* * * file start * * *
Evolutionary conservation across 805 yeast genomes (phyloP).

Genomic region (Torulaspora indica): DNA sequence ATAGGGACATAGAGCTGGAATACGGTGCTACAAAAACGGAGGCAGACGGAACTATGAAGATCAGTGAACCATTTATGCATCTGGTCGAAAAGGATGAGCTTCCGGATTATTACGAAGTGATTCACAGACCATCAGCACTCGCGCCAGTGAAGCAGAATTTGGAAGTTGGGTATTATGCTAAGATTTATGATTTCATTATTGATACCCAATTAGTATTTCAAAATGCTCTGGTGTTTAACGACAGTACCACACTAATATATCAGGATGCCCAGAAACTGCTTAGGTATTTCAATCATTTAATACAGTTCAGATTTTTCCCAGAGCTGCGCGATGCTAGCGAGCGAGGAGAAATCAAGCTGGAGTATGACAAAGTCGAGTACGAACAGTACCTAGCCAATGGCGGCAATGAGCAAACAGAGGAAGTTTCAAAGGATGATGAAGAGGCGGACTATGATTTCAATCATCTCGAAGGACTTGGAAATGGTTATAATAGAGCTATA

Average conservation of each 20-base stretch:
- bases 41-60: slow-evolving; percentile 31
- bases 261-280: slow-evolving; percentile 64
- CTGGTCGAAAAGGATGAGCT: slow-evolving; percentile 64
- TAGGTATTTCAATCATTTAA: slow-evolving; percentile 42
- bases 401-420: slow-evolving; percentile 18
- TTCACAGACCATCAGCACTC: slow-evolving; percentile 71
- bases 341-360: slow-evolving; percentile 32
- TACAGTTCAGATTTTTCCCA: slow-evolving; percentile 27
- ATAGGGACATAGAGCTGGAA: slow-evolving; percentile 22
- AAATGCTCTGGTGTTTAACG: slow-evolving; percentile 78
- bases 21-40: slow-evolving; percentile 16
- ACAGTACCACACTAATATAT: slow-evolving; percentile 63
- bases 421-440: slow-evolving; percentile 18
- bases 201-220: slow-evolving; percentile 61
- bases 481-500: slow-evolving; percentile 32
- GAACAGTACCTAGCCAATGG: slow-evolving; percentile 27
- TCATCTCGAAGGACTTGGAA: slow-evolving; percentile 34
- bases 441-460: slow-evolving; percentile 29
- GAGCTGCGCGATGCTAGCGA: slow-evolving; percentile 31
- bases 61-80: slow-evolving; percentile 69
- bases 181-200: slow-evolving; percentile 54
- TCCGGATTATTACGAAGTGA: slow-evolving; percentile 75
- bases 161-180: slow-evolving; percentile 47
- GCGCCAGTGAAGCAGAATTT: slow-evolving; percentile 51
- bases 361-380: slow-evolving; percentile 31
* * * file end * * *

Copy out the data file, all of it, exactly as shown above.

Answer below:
Evolutionary conservation across 805 yeast genomes (phyloP).

Genomic region (Torulaspora indica): DNA sequence ATAGGGACATAGAGCTGGAATACGGTGCTACAAAAACGGAGGCAGACGGAACTATGAAGATCAGTGAACCATTTATGCATCTGGTCGAAAAGGATGAGCTTCCGGATTATTACGAAGTGATTCACAGACCATCAGCACTCGCGCCAGTGAAGCAGAATTTGGAAGTTGGGTATTATGCTAAGATTTATGATTTCATTATTGATACCCAATTAGTATTTCAAAATGCTCTGGTGTTTAACGACAGTACCACACTAATATATCAGGATGCCCAGAAACTGCTTAGGTATTTCAATCATTTAATACAGTTCAGATTTTTCCCAGAGCTGCGCGATGCTAGCGAGCGAGGAGAAATCAAGCTGGAGTATGACAAAGTCGAGTACGAACAGTACCTAGCCAATGGCGGCAATGAGCAAACAGAGGAAGTTTCAAAGGATGATGAAGAGGCGGACTATGATTTCAATCATCTCGAAGGACTTGGAAATGGTTATAATAGAGCTATA

Average conservation of each 20-base stretch:
- bases 41-60: slow-evolving; percentile 31
- bases 261-280: slow-evolving; percentile 64
- CTGGTCGAAAAGGATGAGCT: slow-evolving; percentile 64
- TAGGTATTTCAATCATTTAA: slow-evolving; percentile 42
- bases 401-420: slow-evolving; percentile 18
- TTCACAGACCATCAGCACTC: slow-evolving; percentile 71
- bases 341-360: slow-evolving; percentile 32
- TACAGTTCAGATTTTTCCCA: slow-evolving; percentile 27
- ATAGGGACATAGAGCTGGAA: slow-evolving; percentile 22
- AAATGCTCTGGTGTTTAACG: slow-evolving; percentile 78
- bases 21-40: slow-evolving; percentile 16
- ACAGTACCACACTAATATAT: slow-evolving; percentile 63
- bases 421-440: slow-evolving; percentile 18
- bases 201-220: slow-evolving; percentile 61
- bases 481-500: slow-evolving; percentile 32
- GAACAGTACCTAGCCAATGG: slow-evolving; percentile 27
- TCATCTCGAAGGACTTGGAA: slow-evolving; percentile 34
- bases 441-460: slow-evolving; percentile 29
- GAGCTGCGCGATGCTAGCGA: slow-evolving; percentile 31
- bases 61-80: slow-evolving; percentile 69
- bases 181-200: slow-evolving; percentile 54
- TCCGGATTATTACGAAGTGA: slow-evolving; percentile 75
- bases 161-180: slow-evolving; percentile 47
- GCGCCAGTGAAGCAGAATTT: slow-evolving; percentile 51
- bases 361-380: slow-evolving; percentile 31